“Intersectionality was first coined to emphasize the importance of including voices of Black women in feminism, and emphasizing how Black women are repressed on a different scale under this lens. In a time where we are reckoning for the lives lost due to violence against Black people at the hands of the police, it’s important to view the other aspects at play. People with disabilities are a high percentage of Black lives lost to police violence. This article helps to articulate the challenges faced to this intersection, and suggestions for how these tragedies can be avoided in the future. As designers of public spaces, we must design these spaces through the eyes of people of colour and people with disabilities. We must create spaces and communities that are safe for Black and disabled citizens to exist independently and without harm.” — Sarah Manteuffel, former OALA Coordinator and Ground Editorial Board Member
National Association of Minority Landscape Architects: www.nationalamla.org
“In order to design more diverse and inclusive public spaces, it is imperative that we confront existing and longstanding barriers that have disproportionately kept Black, Indigenous, and people of colour from studying and practicing landscape architecture. The National Association of Minority Landscape Architects (NAMLA) is an American based organization that works towards ‘…increasing minority representation at all levels of landscape architecture practice and academia.’ They do this by providing academic and career advice, amplifying the voices of existing minority landscape architects, and confronting systemic and structural racism and its impacts on landscape architecture and the designed environment. In December 2020, NAMLA launched a quarterly mini scholarship series open to all landscape architecture students.” — Saira Abdulrehman
If you’d like to go deeper, the CSLA is providing a Diversity & Equality Resources page on their website: www.csla-aapc.ca/mission-areas/diversity-equality-resources.
The Ontario Provincial Government, with Bill 229, is making changes to the Conservation Authorities Act. These changes will allow the Minister of Environment, Conservation and Parks to overrule local conservation authorities, through what’s known as a Minister’s Zoning Order. It’s a move that has caused concern, not only with the conservation authorities themselves, but with many activists, professionals, and organizations that take the stewardship of Ontario’s natural habitats as a primary concern. This includes the OALA, and the Association has written to the Ontario Government to reconsider the move in a December 8th letter: “Landscape architects work closely with conservation authorities in the restoration of forests and wetlands, in planning for human access that is mindful of fragile ecosystems, and in the sensitive design of the land to prevent and mitigate extreme weather hazards. As a profession, we depend on the science-based expertise and legal authority of the conservation authority to issue permits for filling, changing grade, or building within a regulated area based upon the most advanced engineering modeling and geotechnical assessment.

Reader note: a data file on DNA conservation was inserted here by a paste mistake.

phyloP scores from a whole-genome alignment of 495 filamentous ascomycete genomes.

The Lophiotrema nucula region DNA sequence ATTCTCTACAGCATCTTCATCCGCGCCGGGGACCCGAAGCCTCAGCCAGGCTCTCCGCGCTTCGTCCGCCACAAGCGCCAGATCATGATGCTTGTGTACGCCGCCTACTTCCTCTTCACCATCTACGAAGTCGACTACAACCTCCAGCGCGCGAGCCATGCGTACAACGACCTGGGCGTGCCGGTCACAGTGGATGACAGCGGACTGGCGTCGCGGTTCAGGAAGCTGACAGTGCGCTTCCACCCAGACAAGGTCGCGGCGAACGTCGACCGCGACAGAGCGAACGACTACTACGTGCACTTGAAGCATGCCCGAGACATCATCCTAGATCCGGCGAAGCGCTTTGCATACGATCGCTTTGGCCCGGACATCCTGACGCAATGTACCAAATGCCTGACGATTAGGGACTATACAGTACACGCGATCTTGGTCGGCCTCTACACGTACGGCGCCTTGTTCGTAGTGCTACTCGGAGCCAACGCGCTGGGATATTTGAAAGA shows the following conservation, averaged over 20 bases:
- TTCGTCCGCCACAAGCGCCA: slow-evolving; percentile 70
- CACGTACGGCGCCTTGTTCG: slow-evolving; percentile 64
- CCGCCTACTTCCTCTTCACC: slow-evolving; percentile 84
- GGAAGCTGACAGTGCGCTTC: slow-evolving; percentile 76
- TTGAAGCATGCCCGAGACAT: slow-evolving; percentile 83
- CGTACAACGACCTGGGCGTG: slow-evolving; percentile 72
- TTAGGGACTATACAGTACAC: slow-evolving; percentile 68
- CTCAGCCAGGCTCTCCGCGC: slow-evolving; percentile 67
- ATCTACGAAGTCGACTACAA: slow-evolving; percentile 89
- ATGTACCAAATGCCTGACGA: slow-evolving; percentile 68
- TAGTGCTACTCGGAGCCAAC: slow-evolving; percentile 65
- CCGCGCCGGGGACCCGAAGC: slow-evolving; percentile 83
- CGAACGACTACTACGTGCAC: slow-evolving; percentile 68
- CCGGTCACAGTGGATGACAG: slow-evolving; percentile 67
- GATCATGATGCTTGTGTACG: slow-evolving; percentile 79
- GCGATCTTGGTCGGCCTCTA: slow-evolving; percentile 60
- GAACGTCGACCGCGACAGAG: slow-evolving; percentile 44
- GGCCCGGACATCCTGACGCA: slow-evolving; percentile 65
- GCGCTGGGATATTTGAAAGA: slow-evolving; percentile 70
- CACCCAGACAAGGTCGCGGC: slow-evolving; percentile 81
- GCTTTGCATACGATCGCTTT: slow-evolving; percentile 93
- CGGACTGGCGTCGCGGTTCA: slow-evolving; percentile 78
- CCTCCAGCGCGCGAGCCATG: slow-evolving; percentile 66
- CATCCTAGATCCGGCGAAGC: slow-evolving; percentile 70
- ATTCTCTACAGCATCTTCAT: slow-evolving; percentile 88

The proposed changes to the Conservation Authorities Act introduced in Bill 229 would allow the Minister to overturn a science-based conservation authority decision. The proposed changes to the Planning Act would remove the ability of a conservation authority to have party status at an LPAT hearing where a proposed development could result in flooding or erosion or impact the conservation of natural areas.”
The bill in question passed third reading, but the OALA continues to object to Ministerial override of conservation authorities, as well as the removal of those bodies as parties at the Local Planning Appeals Tribunal.
The Ontario Association of Landscape Architects is proud to recognize and welcome the following new members to the Association:
Nick Assad Daniel Beauchesne *
Katie Black *
Lee Ann Bobrowski
Wm Jeffrey Cock Katey Crawford *
Kaila Johnson *
Simon Latam *
Shahrzad Nezafati *Elnaz Sanati
Asterisk (*) denotes Full Members without the use of professional seal.